the rest of this post is exclusive to dslr cameras. i haven’t yet seen any point-and-shoots with the option to adjust the following parameters, but i suppose they could exist. external speed lights allow you to change the intensity of the flash. this is handy if you want to use flash but not have it overpower the photo. this can allow you to obtain subtle highlights without it looking unnatural. again, play around with it, it’s the only way. here’s a couple photos that show the difference between direct flash and bounced flash. notice how the direct flash photo has underexposed areas around where the flash directly hit and the indirect flash photo doesn’t. also notice the section of my basement that has a bunch of random stuff.

direct flash
bounced flash

there are usually two main flash modes available. one is front curtain and the other is rear curtain. the term curtain comes from old analog camera technology that we won’t go into. what it controls is if the flash fires right after the shutter opens or right before the shutter closes. the easiest way understand the effects of this is just to see it. both of the shots were taken with a 2 second shutter speed while panning the camera from the right to the left. check out the photos:

front curtain

rear curtain

what’s happening is that the floor and the candle get captured when the flash fires, but the flame is captured throughout the two seconds because it is its own light source. when the flash fires at the beginning of the shot, the flame lags behind the candle. when it fires at the end of the shot, it captured the flame already and ends the shot with the candle.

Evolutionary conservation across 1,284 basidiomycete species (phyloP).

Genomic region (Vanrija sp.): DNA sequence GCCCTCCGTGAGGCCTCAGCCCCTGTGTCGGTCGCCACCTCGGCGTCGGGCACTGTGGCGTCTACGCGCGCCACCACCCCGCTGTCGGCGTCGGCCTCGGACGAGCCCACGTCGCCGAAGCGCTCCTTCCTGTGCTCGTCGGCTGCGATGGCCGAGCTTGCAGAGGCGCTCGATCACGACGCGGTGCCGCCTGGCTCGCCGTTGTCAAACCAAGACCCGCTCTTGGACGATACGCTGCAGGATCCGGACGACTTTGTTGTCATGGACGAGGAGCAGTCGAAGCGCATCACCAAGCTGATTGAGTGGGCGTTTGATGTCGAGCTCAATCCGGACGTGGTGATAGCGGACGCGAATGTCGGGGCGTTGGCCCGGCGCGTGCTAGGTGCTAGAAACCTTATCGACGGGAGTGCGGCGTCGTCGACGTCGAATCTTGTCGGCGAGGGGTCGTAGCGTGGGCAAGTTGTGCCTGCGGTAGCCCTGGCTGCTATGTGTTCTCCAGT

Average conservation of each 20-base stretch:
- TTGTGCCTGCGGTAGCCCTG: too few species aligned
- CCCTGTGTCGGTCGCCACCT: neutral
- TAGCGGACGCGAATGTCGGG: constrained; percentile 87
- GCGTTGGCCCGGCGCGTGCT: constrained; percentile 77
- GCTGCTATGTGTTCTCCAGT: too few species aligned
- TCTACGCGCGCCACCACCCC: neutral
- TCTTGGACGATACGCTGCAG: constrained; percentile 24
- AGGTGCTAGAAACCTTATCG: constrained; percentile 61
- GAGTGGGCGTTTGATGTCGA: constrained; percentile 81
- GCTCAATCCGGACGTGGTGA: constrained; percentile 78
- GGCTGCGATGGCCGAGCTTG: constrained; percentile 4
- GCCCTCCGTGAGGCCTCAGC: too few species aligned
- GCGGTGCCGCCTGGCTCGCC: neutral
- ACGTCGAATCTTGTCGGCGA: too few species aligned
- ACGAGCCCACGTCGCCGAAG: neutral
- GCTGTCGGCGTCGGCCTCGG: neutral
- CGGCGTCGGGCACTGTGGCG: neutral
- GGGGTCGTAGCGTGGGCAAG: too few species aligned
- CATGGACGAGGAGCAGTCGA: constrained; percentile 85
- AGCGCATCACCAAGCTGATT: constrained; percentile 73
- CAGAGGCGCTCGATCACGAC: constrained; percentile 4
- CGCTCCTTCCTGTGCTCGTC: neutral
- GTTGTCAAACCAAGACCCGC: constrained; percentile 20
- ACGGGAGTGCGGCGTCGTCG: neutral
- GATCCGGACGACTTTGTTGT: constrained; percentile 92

one last thing worth mentioning is something nikon builds into their speedlights and higher end cameras called the creative lighting system. it allows you to set up a bunch of speedlights in a room and wirelessly fire them from the camera. this lets you get all sorts of cool light angles, but you have to own multiple speedlights (a few hundred dollars each) and a camera capable of commanding the speedlights. i believe canon just recently came out with a similar capability, but i primarily shoot nikon so that’s what i can speak to. if you end up diving into that world and you’re stuck, drop me a line and i can help you get it up and running.

i really do intend for these posts to be short when i start them but they end up growing pretty large by the time i’m done. trying to keep it basic but i also want to be thorough. questions? let me know if anyone tries anything funky for a diffuser…

next up: dynamic range/HDR

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One comment

  • Ayesha 2015-10-11   Reply →

    When you watch the Texans’ DE play, its easy to be impressed with his attlheic ability, speed up the field and his power at the point of attack. That’s legit talent right there. But let’s not forget about the technique Watt displays with his hands. He can “press” an offensive lineman and create some separation to work his counter moves. Fast and violent with the hands. That’s what I took from the game. CSS10-26